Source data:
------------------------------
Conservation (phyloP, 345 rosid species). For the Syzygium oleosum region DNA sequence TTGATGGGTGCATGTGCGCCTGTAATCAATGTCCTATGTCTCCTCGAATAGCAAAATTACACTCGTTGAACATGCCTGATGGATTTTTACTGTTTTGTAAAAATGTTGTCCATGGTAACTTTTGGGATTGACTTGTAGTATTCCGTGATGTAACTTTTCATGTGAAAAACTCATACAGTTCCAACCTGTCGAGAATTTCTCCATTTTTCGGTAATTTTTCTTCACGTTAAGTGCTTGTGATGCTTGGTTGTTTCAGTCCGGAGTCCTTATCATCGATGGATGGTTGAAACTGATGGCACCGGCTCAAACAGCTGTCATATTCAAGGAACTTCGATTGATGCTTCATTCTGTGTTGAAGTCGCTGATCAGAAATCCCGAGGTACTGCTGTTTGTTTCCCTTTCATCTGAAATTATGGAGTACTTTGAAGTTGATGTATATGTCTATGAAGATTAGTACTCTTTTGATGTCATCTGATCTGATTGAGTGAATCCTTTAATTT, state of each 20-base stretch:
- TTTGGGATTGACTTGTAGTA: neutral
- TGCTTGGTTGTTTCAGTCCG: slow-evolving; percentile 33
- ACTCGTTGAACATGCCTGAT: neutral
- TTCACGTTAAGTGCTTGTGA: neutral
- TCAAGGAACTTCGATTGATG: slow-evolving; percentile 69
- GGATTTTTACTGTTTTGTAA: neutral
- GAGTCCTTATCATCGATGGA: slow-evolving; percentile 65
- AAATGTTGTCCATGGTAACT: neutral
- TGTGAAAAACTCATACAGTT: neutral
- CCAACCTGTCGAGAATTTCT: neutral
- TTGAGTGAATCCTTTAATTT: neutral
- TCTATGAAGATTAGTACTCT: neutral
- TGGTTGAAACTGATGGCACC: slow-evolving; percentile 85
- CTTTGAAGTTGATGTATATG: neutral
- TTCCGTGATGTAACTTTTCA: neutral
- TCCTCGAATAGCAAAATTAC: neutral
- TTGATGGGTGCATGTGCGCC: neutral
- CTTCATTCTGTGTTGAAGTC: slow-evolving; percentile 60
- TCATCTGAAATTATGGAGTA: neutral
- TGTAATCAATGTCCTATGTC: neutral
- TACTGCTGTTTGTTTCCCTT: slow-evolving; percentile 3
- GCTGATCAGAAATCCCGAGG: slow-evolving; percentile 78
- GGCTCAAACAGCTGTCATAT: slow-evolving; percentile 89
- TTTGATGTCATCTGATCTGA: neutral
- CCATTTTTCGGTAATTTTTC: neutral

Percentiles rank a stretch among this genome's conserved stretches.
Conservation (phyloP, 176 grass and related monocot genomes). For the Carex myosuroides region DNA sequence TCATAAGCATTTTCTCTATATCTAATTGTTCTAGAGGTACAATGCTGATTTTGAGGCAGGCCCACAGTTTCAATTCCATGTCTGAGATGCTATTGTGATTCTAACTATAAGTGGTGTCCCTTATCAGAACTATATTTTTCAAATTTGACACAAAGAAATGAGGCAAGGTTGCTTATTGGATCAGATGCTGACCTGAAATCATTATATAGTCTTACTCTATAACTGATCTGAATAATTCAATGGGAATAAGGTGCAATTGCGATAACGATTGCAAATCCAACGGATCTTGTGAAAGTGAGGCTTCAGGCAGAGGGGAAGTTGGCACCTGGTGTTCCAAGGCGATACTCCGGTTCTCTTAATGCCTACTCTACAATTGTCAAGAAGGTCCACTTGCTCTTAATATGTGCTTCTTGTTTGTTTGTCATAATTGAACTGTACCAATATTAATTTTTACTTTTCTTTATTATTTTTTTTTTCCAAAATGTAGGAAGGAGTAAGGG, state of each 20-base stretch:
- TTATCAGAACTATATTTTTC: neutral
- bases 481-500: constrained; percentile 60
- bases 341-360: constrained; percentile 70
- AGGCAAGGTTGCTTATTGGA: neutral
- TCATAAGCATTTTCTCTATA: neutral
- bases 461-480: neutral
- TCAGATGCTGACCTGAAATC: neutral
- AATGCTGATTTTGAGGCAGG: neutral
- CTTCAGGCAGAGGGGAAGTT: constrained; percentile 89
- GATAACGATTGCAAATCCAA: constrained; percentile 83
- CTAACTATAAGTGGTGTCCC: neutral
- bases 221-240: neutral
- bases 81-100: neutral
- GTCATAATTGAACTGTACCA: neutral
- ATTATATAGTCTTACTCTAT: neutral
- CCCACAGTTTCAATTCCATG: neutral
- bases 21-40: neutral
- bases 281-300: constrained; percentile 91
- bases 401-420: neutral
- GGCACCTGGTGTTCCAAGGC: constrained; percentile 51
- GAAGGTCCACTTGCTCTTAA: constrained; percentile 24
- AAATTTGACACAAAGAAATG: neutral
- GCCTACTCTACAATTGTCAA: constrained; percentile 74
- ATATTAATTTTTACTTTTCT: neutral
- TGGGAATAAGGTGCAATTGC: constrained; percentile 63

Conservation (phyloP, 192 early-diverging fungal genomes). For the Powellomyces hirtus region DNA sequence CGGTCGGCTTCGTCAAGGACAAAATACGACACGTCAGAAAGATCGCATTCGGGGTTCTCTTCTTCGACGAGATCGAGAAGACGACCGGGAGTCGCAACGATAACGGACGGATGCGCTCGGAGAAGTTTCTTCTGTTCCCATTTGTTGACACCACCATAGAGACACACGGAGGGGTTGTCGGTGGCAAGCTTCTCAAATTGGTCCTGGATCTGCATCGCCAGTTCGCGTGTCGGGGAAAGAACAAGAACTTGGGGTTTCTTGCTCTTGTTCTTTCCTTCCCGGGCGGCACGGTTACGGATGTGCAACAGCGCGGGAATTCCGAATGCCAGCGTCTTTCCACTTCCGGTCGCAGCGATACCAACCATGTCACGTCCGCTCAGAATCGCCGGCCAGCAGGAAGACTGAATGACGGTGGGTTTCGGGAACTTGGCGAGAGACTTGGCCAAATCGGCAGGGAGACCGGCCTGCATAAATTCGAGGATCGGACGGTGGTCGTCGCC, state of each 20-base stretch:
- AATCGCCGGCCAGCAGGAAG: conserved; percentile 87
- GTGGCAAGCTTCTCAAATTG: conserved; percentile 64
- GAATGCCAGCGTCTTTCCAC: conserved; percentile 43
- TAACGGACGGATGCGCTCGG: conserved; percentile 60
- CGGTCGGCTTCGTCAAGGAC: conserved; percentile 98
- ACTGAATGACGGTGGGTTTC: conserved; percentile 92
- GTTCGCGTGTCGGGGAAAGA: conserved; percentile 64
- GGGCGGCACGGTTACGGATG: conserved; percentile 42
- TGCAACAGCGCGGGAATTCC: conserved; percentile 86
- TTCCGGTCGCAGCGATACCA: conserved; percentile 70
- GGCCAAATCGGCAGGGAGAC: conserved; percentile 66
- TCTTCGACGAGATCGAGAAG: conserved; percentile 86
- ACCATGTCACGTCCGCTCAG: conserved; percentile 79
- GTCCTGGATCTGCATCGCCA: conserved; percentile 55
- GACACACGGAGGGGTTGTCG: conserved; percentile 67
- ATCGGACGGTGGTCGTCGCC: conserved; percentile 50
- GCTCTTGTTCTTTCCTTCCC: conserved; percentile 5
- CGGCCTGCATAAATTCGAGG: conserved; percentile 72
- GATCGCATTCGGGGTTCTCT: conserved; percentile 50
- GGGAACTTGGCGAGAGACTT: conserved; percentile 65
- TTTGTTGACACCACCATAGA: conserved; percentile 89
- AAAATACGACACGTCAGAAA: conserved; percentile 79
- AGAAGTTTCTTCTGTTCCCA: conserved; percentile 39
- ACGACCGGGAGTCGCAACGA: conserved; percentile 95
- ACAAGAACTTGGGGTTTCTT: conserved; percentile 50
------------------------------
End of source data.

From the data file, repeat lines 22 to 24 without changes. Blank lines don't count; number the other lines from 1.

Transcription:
- TACTGCTGTTTGTTTCCCTT: slow-evolving; percentile 3
- GCTGATCAGAAATCCCGAGG: slow-evolving; percentile 78
- GGCTCAAACAGCTGTCATAT: slow-evolving; percentile 89